1.      Voltage gated channels- open and close in response to changes in the voltage or membrane potential; involved in generating action potentials.

1.      Chemically gated channels - open and close in response to chemicals, such as neurotransmitters (ex. acetylcholine), hormones, and ions such as H+ and Ca+2; involved in generating graded potentials.

2.      Mechanically gated channels - open and close in response to mechanical vibration or pressure, such as sound waves or the pressure of touch (found in sensory receptors in the skin, ear, etc.); involved in generating graded potentials.

3.      Light gated channels - close in response to light (found in the eye); involved in generating graded potentials.





Defined:Resting membrane potential (-70 mV) is the voltage that exists across the cell membrane during the resting state of an excitable cell (a muscle cell or neuron). The negative sign indicates the inside of the membrane is negatively charged with respect to the outside.


A. Set-up:The resting membrane potential is set-up mainly by 1.) concentration gradients of Na+ & K+ ions, and††† 2.) the permeability of the cell membrane to those ions. ††


1. Na+ & K+ Concentrations

Extracellular - The predominant extracellular ion is Na+.

Intracellular - The predominant intracellular ion is K+.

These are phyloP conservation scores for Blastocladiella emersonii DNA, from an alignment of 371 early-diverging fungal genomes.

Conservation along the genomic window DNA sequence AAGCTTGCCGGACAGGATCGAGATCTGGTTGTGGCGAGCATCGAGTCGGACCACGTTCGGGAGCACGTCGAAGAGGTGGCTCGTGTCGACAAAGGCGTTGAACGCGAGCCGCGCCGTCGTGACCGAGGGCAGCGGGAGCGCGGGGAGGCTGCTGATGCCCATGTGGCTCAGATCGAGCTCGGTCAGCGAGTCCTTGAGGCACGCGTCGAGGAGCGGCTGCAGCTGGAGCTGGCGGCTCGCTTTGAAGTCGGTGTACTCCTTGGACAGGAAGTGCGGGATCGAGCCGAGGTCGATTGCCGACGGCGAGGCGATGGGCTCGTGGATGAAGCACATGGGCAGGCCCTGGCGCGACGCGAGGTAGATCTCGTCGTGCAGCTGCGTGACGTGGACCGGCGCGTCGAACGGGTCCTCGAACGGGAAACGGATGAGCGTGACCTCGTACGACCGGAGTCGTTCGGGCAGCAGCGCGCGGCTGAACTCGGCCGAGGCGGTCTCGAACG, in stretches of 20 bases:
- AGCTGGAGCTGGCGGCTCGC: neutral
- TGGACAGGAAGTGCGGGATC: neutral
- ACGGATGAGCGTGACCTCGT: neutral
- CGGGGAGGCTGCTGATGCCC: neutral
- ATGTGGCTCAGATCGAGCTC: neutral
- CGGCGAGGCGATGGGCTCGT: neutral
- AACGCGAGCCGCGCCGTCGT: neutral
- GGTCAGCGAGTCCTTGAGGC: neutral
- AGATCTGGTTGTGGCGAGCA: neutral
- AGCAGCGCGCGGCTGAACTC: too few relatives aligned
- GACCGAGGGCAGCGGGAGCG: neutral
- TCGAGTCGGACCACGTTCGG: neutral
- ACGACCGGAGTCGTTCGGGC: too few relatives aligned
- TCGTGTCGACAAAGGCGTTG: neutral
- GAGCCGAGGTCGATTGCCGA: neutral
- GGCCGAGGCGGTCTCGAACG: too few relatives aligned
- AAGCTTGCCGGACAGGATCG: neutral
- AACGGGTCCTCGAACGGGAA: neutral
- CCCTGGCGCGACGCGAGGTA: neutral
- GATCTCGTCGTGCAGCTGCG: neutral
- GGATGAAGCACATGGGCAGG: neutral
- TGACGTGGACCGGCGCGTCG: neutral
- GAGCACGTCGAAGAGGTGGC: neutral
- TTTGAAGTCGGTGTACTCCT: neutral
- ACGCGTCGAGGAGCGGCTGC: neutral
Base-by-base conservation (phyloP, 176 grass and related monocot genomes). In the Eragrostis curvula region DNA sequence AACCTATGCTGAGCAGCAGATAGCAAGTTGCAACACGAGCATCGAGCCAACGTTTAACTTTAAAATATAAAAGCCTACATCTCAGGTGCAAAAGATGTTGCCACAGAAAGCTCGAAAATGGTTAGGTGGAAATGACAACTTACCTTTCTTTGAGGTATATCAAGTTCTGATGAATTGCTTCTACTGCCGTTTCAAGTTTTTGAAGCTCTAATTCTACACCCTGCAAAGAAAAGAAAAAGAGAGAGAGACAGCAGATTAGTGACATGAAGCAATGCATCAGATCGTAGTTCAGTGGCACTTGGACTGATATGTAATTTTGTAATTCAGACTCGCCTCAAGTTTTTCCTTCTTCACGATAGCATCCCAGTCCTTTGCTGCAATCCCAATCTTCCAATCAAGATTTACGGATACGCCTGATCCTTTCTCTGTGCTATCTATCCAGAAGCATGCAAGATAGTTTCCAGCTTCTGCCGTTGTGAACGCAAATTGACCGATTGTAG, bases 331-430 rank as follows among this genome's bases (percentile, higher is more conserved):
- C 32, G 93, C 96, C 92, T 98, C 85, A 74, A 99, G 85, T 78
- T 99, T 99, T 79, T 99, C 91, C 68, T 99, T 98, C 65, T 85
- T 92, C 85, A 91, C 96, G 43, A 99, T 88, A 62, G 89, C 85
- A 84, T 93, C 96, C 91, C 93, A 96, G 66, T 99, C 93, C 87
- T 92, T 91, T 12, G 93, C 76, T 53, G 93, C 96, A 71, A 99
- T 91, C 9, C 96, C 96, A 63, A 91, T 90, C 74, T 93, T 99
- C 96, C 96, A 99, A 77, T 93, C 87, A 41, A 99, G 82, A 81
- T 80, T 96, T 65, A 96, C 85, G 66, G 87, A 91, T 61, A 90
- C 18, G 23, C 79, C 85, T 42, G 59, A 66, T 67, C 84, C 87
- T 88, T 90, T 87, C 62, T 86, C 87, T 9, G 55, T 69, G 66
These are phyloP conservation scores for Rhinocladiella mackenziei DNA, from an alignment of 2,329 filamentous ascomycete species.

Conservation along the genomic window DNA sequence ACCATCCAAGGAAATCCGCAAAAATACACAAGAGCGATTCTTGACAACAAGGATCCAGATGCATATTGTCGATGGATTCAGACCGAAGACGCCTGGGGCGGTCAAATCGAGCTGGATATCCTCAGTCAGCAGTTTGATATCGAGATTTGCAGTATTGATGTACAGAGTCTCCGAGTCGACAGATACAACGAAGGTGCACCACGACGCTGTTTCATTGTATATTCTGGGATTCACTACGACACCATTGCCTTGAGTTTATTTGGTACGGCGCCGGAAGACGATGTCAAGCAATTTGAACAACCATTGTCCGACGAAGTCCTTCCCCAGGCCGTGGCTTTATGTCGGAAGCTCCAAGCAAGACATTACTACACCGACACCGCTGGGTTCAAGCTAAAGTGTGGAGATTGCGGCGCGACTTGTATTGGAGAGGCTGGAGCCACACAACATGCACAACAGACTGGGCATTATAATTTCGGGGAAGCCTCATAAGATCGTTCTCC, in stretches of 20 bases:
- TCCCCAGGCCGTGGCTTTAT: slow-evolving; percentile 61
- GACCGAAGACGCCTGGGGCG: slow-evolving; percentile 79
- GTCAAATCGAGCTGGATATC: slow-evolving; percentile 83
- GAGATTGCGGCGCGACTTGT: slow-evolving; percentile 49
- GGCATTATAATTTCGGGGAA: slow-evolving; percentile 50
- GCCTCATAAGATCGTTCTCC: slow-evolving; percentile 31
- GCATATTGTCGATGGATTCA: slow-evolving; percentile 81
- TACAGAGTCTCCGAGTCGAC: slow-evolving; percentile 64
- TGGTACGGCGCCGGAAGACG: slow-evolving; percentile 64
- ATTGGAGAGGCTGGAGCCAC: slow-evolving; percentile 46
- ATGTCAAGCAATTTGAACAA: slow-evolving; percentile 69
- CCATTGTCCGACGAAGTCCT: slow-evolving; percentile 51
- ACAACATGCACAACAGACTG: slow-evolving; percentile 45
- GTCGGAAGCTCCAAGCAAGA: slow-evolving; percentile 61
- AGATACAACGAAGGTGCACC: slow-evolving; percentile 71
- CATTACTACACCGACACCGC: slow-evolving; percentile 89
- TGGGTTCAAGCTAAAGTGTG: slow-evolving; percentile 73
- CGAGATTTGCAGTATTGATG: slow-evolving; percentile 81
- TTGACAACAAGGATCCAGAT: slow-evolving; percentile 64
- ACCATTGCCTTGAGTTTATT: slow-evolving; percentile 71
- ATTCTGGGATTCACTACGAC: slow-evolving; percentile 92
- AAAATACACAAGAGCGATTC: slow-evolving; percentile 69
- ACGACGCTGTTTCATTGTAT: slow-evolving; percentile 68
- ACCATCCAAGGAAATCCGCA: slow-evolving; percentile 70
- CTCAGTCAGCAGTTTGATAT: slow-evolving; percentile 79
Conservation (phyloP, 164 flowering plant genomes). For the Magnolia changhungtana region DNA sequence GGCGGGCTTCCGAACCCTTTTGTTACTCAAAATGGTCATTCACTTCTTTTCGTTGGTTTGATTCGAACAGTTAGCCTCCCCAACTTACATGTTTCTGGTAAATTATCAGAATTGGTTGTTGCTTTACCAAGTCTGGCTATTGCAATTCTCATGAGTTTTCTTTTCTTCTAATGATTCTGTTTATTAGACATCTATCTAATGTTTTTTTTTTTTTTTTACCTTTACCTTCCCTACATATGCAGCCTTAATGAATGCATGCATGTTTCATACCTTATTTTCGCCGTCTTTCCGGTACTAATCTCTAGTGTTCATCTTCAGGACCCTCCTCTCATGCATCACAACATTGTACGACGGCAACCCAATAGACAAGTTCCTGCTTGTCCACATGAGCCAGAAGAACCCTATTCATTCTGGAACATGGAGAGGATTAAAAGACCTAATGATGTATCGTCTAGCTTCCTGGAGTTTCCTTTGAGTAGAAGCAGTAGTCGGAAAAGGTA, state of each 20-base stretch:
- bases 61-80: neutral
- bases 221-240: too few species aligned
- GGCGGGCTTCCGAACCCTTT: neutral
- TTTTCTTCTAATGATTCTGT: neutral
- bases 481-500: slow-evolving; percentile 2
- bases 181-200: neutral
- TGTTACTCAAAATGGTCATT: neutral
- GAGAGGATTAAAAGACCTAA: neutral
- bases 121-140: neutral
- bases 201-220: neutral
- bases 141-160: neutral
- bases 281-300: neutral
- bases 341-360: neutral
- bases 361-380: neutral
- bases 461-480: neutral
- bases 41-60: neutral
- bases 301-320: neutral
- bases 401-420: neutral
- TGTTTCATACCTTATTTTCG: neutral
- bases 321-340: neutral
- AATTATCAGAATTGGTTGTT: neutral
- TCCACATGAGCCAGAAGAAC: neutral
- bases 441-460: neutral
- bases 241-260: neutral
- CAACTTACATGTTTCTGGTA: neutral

2. Membrane Permeability - The membrane is much more permeable to K+ than to Na+; because of this difference in permeability, K+ passively diffuses out of the cell from a higher to lower concentration at a much higher rate than Na+ passively diffuses into the cell; this unequal Na+/K+ diffusion across the membrane results in a relative loss of positive ions within the cell, establishing a negative charge on the inside of the membrane and a positive charge outside the membrane. (This movement of ions involves the leaky or passive type of ion channels that are always open.)


B. Maintenance: The Na+/K+ Pump††† (the ďpumpĒ is a membrane protein)

The resting membrane potential is maintained by the Na+/K+ pump. Using ATP, the membrane bound Na+/K+ The pump actively transports Na+ back out of the cell and K+ back into the cell (if it weren't for the pump, Na+ and K+ concentrations would eventually become equal inside and outside the cell and the membrane would become electrically neutral on both sides!).††† (Remember active transport mechanisms require ATP because they are transporting against the concentration gradient.)




[Again, neurons are able to respond to a stimulus by changing their membrane potential to conduct signals or nerve impulses!!]


Graded Potentials (also called generator or receptor potentials) (the short distance signals) - short-lived, local changes in membrane potential; the signal dissipates with distance; their magnitude varies directly with the strength of the stimulus; they are essential in initiating action potentials. Events:


1. Gated ion channels are triggered by some stimulus to open.The appropriate stimulus opens chemical, mechanical, or light gated ion channels.


2. A small area of the membrane is hyperpolarized or depolarized.

a.      If the stimulus opens Na+ channels, Na+ moving into the cell causes the membrane potential to become more positive, resulting in depolarization; the inside of the membrane becomes more positive and the outside becomes more negative. Important: We will soon learn how a graded potential that depolarizes the membrane can lead to the generation of an action potential.